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Ken, I think the MY piece someone already linked to is a really good general-interest summary of Murray's problems. My drive-by summary is that he has the kind of incredibly difficult relationship with intellectual elitism necessary to square his brand as the "kids these days" guy with his ongoing support for the Republic Party and its rejection of intellectualism - https://www.nytimes.com/2008/09/21/magazine/21wwln-Q4-t.html

The more technical critique centres on whether the statistical work in race and IQ in the Bell Curve is even robust on its own terms. My view is that, while we can fight about whether anyone should be engaging in race science at all, it's such a toxic area that doing it badly is really inexcusable in a way that normal statistical errors might not be. That debate, on the statistical merits of Murray's work, is very interesting, very technical and (I like to think only slightly) beyond my ability to fully evaluate. This Comsa Shalizi piece is a reasonable entree, I think http://bactra.org/weblog/523.html

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I think I have read that second linked essay before. I definitely have read others like it that attempt in various clever ways to argue something that is obvious nonsense: That intelligence cannot be measured and doesn’t run in families.

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I don't think either of those claims are attributable to Shalizi's piece, Ken, nor are they necessary in order to object to the Bell Curve's treatment of racial differences in intelligence. For the record, I personally don't believe either of them.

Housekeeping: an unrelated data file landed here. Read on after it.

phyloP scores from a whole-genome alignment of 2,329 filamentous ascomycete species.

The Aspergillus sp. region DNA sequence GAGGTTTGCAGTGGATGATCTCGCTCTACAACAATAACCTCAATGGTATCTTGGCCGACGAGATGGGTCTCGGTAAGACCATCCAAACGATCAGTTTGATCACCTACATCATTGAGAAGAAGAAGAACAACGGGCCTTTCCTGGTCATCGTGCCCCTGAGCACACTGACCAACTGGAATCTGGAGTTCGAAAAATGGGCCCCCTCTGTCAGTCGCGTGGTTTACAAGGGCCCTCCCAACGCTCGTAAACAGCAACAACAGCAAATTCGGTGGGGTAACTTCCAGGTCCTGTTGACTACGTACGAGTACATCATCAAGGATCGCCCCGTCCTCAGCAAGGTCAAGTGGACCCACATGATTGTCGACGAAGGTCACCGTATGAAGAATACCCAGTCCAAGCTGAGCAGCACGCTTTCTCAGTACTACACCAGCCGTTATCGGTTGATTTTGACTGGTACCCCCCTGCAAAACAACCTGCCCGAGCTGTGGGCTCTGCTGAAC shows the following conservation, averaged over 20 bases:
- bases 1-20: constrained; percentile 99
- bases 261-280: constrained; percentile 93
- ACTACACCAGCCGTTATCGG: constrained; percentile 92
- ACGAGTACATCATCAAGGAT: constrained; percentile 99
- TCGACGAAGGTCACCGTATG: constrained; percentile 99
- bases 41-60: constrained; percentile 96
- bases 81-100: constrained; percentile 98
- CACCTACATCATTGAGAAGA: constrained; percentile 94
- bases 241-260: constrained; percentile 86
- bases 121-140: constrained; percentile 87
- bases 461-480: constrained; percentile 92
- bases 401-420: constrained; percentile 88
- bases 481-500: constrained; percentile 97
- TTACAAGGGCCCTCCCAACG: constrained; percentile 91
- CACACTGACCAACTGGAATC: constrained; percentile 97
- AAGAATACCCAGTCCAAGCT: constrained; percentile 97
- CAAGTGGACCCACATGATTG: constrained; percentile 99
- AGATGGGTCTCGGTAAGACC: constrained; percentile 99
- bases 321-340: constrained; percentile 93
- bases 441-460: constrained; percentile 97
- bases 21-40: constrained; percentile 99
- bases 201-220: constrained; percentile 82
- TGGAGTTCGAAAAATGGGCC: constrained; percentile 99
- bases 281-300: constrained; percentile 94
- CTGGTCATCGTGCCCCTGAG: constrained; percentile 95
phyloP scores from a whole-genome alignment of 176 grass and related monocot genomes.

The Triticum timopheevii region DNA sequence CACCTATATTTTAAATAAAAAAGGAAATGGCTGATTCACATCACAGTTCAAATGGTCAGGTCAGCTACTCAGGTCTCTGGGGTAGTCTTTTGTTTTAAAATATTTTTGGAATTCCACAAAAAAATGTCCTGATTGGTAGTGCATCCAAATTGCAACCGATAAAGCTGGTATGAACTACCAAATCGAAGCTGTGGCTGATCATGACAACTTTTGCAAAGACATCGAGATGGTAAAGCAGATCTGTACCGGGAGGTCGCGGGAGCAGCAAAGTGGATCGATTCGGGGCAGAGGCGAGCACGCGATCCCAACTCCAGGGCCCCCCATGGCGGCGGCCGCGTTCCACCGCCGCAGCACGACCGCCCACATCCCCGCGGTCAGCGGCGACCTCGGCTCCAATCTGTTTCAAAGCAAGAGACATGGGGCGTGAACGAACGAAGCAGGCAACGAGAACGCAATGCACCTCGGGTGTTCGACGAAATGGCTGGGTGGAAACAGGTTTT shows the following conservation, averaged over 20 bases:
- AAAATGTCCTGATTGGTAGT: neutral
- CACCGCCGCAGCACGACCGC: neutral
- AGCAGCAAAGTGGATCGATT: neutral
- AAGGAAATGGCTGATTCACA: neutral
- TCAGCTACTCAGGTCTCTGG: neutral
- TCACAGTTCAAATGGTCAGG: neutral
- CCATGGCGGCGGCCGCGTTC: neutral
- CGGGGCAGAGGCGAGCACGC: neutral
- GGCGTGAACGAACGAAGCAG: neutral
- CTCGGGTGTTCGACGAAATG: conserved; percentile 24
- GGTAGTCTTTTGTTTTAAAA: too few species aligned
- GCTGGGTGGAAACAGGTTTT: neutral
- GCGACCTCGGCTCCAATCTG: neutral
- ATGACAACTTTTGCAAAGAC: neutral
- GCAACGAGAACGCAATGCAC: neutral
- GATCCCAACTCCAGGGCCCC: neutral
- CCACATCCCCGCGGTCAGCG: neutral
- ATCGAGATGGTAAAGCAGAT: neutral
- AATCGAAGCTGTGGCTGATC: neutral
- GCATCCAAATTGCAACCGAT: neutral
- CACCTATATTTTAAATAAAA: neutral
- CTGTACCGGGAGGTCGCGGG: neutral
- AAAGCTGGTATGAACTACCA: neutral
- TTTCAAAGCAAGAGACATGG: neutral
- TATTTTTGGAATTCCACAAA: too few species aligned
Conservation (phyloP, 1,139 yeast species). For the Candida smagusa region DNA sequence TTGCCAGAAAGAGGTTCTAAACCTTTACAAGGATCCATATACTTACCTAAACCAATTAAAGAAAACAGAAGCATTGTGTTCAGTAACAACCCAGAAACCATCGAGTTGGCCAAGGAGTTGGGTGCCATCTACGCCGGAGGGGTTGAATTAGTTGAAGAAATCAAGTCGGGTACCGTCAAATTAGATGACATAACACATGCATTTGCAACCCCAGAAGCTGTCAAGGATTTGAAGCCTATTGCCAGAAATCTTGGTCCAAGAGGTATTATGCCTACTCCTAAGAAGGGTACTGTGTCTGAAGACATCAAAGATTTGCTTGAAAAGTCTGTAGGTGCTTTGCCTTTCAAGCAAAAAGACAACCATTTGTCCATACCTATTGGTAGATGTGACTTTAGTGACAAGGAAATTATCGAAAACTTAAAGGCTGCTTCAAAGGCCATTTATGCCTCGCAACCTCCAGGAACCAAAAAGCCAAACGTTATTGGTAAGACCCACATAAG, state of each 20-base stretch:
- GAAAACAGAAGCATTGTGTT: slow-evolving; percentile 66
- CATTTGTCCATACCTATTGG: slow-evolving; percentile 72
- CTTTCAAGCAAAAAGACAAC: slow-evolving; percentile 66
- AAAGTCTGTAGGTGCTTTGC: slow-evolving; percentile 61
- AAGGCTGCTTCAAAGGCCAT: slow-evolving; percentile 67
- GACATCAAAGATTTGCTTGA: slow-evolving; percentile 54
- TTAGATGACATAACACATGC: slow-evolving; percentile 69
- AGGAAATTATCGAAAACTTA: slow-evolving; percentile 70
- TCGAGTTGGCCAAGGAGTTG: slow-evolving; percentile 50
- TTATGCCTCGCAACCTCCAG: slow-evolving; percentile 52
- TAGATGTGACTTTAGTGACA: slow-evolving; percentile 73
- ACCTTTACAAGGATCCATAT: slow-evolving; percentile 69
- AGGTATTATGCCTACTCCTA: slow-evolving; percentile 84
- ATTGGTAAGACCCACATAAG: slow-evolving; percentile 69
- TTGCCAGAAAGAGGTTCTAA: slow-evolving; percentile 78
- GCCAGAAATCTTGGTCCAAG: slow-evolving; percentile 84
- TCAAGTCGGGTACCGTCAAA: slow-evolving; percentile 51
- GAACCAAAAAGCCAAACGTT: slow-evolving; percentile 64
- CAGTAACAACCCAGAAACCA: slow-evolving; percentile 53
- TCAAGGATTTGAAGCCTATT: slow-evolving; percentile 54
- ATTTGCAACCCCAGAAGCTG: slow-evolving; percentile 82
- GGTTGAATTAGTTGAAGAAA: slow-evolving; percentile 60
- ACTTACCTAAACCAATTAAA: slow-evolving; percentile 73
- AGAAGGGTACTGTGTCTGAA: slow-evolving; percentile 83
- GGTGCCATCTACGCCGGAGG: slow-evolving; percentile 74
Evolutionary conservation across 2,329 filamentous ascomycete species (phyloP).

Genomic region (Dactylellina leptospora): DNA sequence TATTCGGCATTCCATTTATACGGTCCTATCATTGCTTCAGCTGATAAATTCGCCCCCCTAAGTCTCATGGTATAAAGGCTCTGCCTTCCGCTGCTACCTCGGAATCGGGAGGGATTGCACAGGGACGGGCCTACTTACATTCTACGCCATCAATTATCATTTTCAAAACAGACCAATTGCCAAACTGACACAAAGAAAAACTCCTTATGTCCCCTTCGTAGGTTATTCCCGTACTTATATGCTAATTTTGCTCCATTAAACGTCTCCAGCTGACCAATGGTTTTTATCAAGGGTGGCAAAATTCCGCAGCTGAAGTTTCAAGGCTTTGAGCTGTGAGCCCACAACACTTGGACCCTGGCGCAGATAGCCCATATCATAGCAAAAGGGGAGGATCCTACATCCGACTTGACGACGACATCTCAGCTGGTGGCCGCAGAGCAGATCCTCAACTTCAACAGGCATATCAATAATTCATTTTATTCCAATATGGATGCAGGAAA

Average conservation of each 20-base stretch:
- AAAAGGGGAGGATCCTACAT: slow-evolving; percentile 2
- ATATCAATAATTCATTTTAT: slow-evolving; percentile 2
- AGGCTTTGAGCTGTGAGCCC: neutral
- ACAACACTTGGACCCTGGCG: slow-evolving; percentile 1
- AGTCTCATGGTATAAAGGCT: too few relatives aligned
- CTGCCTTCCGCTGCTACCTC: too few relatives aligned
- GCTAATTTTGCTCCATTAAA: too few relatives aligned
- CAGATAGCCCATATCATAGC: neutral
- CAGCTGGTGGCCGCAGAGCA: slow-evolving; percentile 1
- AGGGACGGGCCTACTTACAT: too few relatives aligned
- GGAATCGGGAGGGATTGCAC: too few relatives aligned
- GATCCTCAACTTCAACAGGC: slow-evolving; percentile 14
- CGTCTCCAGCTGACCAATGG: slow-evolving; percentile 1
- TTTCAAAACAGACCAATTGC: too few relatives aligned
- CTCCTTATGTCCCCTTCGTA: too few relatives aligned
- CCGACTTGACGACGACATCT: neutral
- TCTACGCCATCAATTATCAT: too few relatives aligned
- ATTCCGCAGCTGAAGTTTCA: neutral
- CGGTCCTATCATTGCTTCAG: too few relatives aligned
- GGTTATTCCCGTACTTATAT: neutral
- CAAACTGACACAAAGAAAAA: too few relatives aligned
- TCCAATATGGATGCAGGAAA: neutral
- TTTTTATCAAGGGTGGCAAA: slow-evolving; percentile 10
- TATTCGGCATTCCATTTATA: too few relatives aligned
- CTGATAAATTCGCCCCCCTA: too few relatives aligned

As I understand it: Murray's statistical approach relies on the existence of a factor of general intelligence, 'g', which underpins various different measures of intellectual aptitude, as a concrete feature of human genetic makeup. Shalizi argues - again, as I understand it not having reread the piece - that the data are consistent with 'g' existing only as an emergent property of various genetically unrelated measures, meaning that 'g' is a social construct rather than an inherent feature of human genetics.

This is not the same as claiming that 'intelligence can't be measured', but it is saying that - for the purposes of conducting heritability analysis - measured differences in 'g' are less like differences in height and more like differences in, say, ability to juggle:

Now, juggling well is pretty obviously partly heritable, and while it is a social construct and fuzzy at the edges (whose performance was the best?) it's also pretty clearly measuring something real. Some people are better at juggling, some are worse.

But conducting genetic analysis of the extent to which juggling ability is genetically linked with race is a very, very different job to looking at average racial variations in height. Even tying height to race is nontrivial, due to the kinds of cultural and economics factors which have led to rapid increase in average Japanese height and rapid decrease in Nortk Korean height over a couple of generations. But looking at subjective juggling scores for two groups and trying to tie it back to their race's genetics is incredibly tough to do - you're much, much more likely to be capturing something else. That's the accusation leveled at Murray, and saying that you think intelligence is partly heritable is a bit of a non-sequitur in that debate.

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This bit is particularly stupid: “Thus the sum of height and triglycerides is heritable.” No one believes the two are connected. But the various traits that are contained in the statistical concept of g are pretty obviously connected. G is a decent predictor of, for example, academic achievement, income, subjective assessments of intelligence, work performance, and criminality.

The essay you linked to was written in 2007, which predates work that shows correlations between intelligence and particular genes. There is every reason to think such connections will continue to be discovered.

As far as correlations between race and intelligence, I think the evidence is fairly thin.

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I think maybe we're talking past each other, Ken. It's common ground between us that 'intelligence' is both relatively heritable and relatively measurable.